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Melpomene   


to the oath, wounding themselves slightly with a knife or an awl, drop
some of their blood into the wine; then they plunge into the mixture a
scymitar, some arrows, a battle-axe, and a javelin, all the while
repeating prayers; lastly the two contracting parties drink each a
draught from the bowl, as do also the chief men among their followers.
The tombs of their kings are in the land of the Gerrhi, who
dwell at the point where the Borysthenes is first navigable. Here,
when the king dies, they dig a grave, which is square in shape, and of
great size. When it is ready, they take the king's corpse, and, having
opened the belly, and cleaned out the inside, fill the cavity with a
preparation of chopped cypress, frankincense, parsley-seed, and
anise-seed, after which they sew up the opening, enclose the body in
wax, and, placing it on a waggon, carry it about through all the
different tribes. On this procession each tribe, when it receives
the corpse, imitates the example which is first set by the Royal
Scythians; every man chops off a piece of his ear, crops his hair
close, and makes a cut all round his arm, lacerates his forehead and
his nose, and thrusts an arrow through his left hand. Then they who
have the care of the corpse carry it with them to another of the
tribes which are under the Scythian rule, followed by those whom
they first visited. On completing the circuit of all the tribes
under their sway, they find themselves in the country of the Gerrhi,
who are the most remote of all, and so they come to the tombs of the
kings. There the body of the dead king is laid in the grave prepared
for it, stretched upon a mattress; spears are fixed in the ground on
either side of the corpse, and beams stretched across above it to form
a roof, which is covered with a thatching of osier twigs. In the
open space around the body of the king they bury one of his
concubines, first killing her by strangling, and also his
cup-bearer, his cook, his groom, his lacquey, his messenger, some of
his horses, firstlings of all his other possessions, and some golden
cups; for they use neither silver nor brass. After this they set to
work, and raise a vast mound above the grave, all of them vying with
each other and seeking to make it as tall as possible.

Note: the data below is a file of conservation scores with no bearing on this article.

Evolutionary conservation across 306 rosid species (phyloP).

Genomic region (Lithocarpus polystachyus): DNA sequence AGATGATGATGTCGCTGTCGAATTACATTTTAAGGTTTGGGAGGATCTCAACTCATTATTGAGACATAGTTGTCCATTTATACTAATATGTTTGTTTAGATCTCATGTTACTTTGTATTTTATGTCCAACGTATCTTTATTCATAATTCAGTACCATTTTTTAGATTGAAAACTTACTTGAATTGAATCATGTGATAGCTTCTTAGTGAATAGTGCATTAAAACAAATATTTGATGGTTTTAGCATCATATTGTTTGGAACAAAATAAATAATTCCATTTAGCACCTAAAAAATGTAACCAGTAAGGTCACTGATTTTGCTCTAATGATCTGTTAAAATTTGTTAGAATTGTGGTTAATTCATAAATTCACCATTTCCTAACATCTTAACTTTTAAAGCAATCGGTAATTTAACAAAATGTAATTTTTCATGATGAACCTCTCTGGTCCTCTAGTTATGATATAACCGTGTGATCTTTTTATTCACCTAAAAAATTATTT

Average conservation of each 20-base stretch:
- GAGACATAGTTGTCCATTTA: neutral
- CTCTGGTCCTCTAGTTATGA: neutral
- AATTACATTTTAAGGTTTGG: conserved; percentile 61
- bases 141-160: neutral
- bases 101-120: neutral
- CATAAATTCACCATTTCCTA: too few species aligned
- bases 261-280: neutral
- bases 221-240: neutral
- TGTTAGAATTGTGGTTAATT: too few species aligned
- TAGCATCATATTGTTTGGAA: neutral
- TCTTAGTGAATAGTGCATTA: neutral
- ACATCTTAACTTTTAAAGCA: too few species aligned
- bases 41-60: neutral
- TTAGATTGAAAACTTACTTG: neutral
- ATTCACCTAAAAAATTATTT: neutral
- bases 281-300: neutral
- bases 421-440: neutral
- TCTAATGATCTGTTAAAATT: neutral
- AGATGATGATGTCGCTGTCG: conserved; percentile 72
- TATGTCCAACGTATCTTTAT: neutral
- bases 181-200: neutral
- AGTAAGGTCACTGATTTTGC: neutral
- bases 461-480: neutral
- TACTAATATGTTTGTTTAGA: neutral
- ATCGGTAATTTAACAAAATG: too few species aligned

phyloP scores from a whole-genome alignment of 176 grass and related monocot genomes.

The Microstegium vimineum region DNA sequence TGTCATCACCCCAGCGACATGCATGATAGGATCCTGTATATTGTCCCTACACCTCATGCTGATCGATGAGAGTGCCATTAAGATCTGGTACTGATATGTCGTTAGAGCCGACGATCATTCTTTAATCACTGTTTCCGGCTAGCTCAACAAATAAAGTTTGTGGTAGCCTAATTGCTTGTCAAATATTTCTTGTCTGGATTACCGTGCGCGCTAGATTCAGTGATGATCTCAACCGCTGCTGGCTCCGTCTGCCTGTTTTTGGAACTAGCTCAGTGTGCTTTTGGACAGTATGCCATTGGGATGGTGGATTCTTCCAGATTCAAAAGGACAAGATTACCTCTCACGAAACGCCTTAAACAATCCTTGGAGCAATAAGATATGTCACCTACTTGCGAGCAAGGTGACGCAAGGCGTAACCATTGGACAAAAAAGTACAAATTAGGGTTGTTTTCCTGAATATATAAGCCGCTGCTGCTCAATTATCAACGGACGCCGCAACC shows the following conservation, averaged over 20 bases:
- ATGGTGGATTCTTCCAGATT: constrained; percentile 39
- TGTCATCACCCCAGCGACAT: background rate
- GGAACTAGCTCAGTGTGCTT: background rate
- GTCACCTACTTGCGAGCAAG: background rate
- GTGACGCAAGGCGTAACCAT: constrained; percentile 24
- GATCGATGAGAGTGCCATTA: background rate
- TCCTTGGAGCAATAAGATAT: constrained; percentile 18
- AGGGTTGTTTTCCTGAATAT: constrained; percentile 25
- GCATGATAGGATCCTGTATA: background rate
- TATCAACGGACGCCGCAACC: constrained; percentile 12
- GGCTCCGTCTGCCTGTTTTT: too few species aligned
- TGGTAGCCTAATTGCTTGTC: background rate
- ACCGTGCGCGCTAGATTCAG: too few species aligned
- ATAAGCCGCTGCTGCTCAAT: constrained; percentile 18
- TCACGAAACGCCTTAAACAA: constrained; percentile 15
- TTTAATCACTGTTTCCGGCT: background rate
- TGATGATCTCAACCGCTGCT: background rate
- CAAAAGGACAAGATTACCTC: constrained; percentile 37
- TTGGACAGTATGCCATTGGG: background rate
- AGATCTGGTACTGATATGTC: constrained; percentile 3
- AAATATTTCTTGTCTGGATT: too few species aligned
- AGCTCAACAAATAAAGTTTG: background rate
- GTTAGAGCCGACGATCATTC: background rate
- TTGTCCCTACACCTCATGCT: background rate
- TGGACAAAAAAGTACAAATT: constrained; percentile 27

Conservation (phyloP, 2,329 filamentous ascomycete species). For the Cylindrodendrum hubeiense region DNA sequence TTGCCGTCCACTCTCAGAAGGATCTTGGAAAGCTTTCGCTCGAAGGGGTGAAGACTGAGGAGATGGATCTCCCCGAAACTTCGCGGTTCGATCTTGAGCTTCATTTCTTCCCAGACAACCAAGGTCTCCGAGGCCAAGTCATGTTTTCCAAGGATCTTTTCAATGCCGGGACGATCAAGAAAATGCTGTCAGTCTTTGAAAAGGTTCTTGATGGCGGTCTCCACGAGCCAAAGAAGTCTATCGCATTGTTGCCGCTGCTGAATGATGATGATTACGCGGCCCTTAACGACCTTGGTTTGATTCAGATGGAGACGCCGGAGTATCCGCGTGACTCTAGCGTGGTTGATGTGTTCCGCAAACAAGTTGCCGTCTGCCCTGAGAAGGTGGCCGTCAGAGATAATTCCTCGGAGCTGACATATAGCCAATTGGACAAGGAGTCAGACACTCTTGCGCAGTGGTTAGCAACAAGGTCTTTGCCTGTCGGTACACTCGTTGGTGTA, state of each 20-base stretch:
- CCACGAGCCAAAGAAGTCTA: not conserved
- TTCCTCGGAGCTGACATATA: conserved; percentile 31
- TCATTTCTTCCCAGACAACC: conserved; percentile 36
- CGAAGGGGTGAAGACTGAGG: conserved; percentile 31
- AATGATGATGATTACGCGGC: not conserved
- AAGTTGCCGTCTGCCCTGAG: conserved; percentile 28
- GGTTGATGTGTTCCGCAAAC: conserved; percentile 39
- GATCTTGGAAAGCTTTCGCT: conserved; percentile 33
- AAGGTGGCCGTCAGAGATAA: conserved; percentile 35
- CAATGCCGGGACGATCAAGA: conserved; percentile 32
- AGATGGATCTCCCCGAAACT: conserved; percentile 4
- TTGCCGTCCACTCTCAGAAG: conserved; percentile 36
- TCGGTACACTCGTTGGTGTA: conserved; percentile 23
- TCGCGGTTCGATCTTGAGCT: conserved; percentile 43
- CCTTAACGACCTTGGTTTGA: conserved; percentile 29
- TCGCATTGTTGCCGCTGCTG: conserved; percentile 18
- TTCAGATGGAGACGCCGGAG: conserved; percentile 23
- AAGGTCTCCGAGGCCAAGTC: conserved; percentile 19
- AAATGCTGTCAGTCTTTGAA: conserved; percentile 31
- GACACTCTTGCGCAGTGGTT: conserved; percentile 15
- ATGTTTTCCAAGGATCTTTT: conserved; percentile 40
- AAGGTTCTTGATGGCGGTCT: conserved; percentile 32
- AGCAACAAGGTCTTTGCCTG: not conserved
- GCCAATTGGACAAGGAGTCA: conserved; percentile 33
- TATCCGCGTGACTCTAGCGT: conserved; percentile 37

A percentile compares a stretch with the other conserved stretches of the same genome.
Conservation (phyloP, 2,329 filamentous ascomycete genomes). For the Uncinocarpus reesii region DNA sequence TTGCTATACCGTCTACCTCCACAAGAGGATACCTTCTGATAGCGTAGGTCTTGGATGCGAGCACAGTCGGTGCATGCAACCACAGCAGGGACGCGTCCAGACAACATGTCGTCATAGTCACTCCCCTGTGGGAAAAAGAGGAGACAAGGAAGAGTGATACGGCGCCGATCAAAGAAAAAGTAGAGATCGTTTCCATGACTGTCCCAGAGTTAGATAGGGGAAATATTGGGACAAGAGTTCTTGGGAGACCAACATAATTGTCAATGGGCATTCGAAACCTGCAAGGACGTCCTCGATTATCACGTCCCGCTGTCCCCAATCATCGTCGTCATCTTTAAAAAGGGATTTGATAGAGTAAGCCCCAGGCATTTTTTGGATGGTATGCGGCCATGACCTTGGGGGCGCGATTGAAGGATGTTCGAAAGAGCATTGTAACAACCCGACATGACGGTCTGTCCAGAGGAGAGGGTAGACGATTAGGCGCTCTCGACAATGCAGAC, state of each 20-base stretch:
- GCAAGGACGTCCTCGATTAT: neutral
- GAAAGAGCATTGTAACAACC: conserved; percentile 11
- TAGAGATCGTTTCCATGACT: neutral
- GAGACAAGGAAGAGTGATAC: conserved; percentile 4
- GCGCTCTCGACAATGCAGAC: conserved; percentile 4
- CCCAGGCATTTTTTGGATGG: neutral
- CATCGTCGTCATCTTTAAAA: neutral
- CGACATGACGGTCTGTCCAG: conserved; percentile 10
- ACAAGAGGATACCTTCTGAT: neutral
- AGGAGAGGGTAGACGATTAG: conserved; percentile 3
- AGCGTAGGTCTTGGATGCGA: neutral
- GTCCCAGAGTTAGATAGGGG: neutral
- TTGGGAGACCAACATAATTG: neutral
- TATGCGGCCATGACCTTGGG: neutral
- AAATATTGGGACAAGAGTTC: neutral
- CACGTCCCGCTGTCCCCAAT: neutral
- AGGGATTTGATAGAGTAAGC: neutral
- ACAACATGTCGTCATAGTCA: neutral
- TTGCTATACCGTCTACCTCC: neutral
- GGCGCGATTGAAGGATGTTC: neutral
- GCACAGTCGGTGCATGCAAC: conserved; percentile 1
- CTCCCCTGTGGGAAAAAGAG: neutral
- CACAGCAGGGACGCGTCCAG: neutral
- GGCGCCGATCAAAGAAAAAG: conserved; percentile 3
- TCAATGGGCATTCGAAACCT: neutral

When a year is gone by, further ceremonies take place. Fifty of
the best of the late king's attendants are taken, all native
Scythians- for, as bought slaves are unknown in the country, the
Scythian kings choose any of their subjects that they like, to wait on
them- fifty of these are taken and strangled, with fifty of the most
beautiful horses. When they are dead, their bowels are taken out,
and the cavity cleaned, filled full of chaff, and straightway sewn
up again. This done, a number of posts are driven into the ground,
in sets of two pairs each, and on every pair half the felly of a wheel
is placed archwise; then strong stakes are run lengthways through
the bodies of the horses from tail to neck, and they are mounted up
upon the fellies, so that the felly in front supports the shoulders of
the horse, while that behind sustains the belly and quarters, the legs
dangling in mid-air; each horse is furnished with a bit and bridle,
which latter is stretched out in front of the horse, and fastened to a
peg. The fifty strangled youths are then mounted severally on the
fifty horses. To effect this, a second stake is passed through their
bodies along the course of the spine to the neck; the lower end of
which projects from the body, and is fixed into a socket, made in
the stake that runs lengthwise down the horse. The fifty riders are
thus ranged in a circle round the tomb, and so left.
Such, then, is the mode in which the kings are buried: as for
the people, when any one dies, his nearest of kin lay him upon a
waggon and take him round to all his friends in succession: each
receives them in turn and entertains them with a banquet, whereat
the dead man is served with a portion of all that is set before the
others; this is done for forty days, at the end of which time the
burial takes place. After the burial, those engaged in it have to
purify themselves, which they do in the following way. First they well
soap and wash their heads; then, in order to cleanse their bodies,

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